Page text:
Crowdfunding - aka, asking a bunch of people you do and don’t know to help you fund your business dreams. Crowdfunding can be a great way to bring your product to the market, to spread the word about your business, and to get the kick start (pun totally intended) you’ve been looking for.
Each campaign and product is unique, but there are some things you can do to get closer to crowdfunding success. We’ve asked some of the hottest campaigns going on at the moment what they consider to be the keys to a successful campaign. The result? A list of advice from the people most qualified to give it - those who took on crowdfunding and rocked it.
Company: Libertad Apparel
Amount Raised (in USD): $91,972 of $50,000 goal
Kyle founded Libertad Apparel for men who travel. The company produces travel shirts made from Merino wool that are functional for traveling, but don’t have that “just came from a safari”/”just pulled this from the bottom of my backpack” look. Founder Kyle turned to Kickstarter to jumpstart production on the first batch of these stylish travel shirts so that one day, Libertad can expand into other styles for men, and women too. His campaign was a success, and here is his advice on how to approach the idea of crowdfunding in the first place.
Think of crowdfunding as the first step in expanding your business. Even if you don’t want to go the crowdfunding route, it can be the start you need to get where you do want to be. Kyle wanted Libertad Apparel to get investment backing first, but he didn’t have a qualified co-founder. Kickstarter became the way to get capital and attract a co-founder and eventually, investors.
“The success of the campaign has earned the commitment of my primary collaborator to become a co-founder. Now, angel/VC investment is much more realistic.” - Kyle of Libertad Apparel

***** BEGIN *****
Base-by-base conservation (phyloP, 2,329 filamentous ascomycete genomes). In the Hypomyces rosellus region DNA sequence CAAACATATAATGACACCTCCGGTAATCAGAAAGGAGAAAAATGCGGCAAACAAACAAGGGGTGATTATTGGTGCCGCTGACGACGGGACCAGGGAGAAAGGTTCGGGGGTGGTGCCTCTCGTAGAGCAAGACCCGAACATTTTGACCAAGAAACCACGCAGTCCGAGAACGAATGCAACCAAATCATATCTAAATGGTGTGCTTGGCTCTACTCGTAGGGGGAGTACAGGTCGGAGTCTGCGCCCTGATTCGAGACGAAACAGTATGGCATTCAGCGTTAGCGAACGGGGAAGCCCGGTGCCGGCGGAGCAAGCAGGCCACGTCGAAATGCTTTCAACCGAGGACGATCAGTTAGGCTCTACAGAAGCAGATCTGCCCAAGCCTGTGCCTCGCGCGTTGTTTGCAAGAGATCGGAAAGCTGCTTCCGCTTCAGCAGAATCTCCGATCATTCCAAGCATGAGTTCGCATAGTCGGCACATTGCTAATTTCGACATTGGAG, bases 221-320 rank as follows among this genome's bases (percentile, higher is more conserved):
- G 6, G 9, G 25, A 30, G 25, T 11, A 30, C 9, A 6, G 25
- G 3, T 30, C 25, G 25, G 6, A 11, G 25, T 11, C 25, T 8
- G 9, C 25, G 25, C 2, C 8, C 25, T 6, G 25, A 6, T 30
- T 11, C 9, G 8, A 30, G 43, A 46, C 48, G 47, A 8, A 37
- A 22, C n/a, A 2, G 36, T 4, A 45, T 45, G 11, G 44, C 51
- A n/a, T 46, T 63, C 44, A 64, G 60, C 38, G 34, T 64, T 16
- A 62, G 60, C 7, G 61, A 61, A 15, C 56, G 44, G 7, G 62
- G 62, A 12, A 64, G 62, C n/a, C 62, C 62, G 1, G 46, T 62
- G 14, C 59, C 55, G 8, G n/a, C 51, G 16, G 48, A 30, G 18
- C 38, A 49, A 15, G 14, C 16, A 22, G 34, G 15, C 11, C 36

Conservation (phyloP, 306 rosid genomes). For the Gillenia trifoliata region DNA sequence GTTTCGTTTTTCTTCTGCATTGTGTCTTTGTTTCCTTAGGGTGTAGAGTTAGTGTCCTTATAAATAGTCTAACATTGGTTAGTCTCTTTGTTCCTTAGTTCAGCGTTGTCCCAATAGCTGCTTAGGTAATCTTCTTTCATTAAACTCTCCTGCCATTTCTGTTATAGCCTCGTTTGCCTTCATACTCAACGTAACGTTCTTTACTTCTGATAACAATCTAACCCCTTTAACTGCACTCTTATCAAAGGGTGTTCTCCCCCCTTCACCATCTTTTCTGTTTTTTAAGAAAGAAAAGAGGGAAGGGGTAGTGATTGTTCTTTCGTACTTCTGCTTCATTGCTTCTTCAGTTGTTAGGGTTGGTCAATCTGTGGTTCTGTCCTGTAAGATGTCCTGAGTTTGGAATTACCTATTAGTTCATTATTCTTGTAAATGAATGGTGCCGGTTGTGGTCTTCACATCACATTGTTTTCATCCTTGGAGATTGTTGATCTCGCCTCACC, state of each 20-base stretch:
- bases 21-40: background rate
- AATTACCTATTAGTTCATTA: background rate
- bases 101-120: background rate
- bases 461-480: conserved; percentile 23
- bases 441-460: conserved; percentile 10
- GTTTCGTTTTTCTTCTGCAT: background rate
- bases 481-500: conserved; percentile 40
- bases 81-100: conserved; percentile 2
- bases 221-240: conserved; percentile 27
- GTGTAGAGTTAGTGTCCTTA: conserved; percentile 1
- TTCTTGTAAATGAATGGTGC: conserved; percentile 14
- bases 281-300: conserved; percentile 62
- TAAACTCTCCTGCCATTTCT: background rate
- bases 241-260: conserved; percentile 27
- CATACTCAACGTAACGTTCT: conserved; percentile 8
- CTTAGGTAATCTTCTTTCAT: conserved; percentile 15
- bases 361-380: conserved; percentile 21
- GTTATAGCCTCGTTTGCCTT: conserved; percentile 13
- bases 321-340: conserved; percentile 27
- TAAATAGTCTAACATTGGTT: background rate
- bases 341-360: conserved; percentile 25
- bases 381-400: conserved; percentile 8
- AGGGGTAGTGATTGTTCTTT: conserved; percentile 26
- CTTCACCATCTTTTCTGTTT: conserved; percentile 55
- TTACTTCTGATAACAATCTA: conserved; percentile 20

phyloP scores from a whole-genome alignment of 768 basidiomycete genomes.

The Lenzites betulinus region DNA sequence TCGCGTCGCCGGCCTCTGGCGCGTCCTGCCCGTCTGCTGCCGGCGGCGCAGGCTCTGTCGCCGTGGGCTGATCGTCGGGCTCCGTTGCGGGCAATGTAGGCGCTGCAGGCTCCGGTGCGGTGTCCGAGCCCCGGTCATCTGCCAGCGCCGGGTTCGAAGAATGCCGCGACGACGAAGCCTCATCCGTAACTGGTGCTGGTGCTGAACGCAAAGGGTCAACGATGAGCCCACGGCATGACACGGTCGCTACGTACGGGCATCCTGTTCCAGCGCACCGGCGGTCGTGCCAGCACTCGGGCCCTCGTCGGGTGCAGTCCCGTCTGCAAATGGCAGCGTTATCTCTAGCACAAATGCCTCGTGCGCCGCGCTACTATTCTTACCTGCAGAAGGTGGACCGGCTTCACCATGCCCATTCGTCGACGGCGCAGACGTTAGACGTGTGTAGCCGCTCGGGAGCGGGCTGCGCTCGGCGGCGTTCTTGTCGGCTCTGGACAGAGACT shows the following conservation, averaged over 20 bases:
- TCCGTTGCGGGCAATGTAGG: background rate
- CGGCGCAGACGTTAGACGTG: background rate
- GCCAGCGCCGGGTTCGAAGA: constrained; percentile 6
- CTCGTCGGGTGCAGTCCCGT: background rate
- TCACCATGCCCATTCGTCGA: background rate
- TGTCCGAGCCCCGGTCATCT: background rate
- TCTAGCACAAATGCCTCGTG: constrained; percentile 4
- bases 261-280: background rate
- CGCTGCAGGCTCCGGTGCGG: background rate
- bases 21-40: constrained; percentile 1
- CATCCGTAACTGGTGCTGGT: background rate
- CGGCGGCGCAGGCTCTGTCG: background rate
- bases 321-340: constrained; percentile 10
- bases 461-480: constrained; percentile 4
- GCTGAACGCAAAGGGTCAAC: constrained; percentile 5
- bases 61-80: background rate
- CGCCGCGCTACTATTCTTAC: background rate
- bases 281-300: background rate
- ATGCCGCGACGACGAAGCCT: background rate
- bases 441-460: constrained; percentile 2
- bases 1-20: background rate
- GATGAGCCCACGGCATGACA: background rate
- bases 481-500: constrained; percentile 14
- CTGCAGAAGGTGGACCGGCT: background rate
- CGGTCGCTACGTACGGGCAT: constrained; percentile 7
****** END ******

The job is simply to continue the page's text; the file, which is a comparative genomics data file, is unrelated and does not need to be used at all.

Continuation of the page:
Kyle advises that another key to success is to do lot of the work before the campaign even starts - especially when it comes to finding your true fans. He did a lot of pre-campaign advertising on Facebook and Instagram to build up a robust and targeted e-mail list before launch.
Company Name: Jolie Coquette
Amount raised (in USD): $30,436 pledged of $10,000 goal
Kimber-Lee Alston is the Founder & CEO of Jolie Coquette, a clothing label ready to address the baffling fact that while men’s clothes are made for both style and function, women’s clothes are decidedly not. Jolie Coquette is filling the hole by creating a playsuit that women can feel as comfortable going to work in as participating in an impromptu dance party - while being functional too. She turned to Kickstarter to get the funding for the minimum orders to start production. She stresses how important it is to be willing and ready to put in a lot of work.
Kimber-Lee planned a lot of the campaign before it started - outreach, marketing, contacts. She started getting the word out months before the launch and prepared launch e-mails to send out the day of launch. The pre-planning and work can make a huge difference when the campaign actually starts. She believes that the key is to be courageous, understanding and persevering as the campaign continues. Focus on the positives, and make the best decisions based on the work you put into it.
Kimber-Lee also sees crowdfunding as a great way to test your product on the market. If you have an awesome idea, but aren’t sure how it will be received when you put it out there, crowdfunding can be a good option to test the waters. Not only will you end up with more funding once it’s all over, you’ll be able to see if your product has what it takes to get people to buy it.
“[With crowdfunding], Jolie Coquette would be able to hear what people think about the product, see how much people were willing to pay, and not invest too much money up front to get the first batch of product into people's hands.”
Company Name: Gnome and Bow
Amount Raised (in SGD): $37,561 of $30,000 goal
Gnome & Bow has an amazing story - and it’s written all over their website, selling high-quality men’s bags, wallets and briefcases. The entire site is all about storytelling. As you weave your way through product after product, the background story of who they are and why they’re doing what they’re doing is always present. This proved to be a key to success in the campaign. Quanda Ong, founder, is really passionate about storytelling and sharing his passion behind the company. He advises that there’s one way to win people over.
Have a clear goal and a compelling story. Quanda’s clear goal? Entering the market at an advantage. Crowdfunding allowed him to raise funds for the production of goods and pre-sell some of the goods, while measuring brand response and feedback to improve the products. Gnome & Bow’s compelling story? A passion for the brand and a long term dream.